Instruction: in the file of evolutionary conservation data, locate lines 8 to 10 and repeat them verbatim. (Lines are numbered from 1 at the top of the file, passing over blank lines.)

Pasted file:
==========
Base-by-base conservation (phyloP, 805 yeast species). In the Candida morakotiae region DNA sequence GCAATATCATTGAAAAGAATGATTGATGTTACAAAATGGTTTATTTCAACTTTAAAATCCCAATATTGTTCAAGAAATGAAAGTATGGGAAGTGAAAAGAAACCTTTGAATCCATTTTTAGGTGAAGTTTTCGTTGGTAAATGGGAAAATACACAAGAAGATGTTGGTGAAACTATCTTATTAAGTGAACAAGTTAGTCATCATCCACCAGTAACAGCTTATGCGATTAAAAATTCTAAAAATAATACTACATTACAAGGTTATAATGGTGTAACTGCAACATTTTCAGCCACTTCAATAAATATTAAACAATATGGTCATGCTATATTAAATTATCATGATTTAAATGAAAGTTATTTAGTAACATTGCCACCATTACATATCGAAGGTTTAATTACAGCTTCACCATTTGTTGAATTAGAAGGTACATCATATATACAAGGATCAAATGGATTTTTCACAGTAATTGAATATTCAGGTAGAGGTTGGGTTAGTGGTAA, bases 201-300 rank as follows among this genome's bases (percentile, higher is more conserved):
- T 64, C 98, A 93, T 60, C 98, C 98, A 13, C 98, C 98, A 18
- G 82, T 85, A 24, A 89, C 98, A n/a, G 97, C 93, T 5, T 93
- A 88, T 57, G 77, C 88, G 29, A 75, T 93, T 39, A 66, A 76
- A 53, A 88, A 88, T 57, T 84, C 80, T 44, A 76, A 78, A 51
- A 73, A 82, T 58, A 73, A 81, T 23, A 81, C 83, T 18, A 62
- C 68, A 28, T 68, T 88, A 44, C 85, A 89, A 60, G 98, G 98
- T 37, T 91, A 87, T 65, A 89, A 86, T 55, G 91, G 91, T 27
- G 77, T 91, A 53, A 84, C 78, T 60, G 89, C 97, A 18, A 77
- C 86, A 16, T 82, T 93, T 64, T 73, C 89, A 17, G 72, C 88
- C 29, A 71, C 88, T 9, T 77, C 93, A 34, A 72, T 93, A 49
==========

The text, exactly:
- T 37, T 91, A 87, T 65, A 89, A 86, T 55, G 91, G 91, T 27
- G 77, T 91, A 53, A 84, C 78, T 60, G 89, C 97, A 18, A 77
- C 86, A 16, T 82, T 93, T 64, T 73, C 89, A 17, G 72, C 88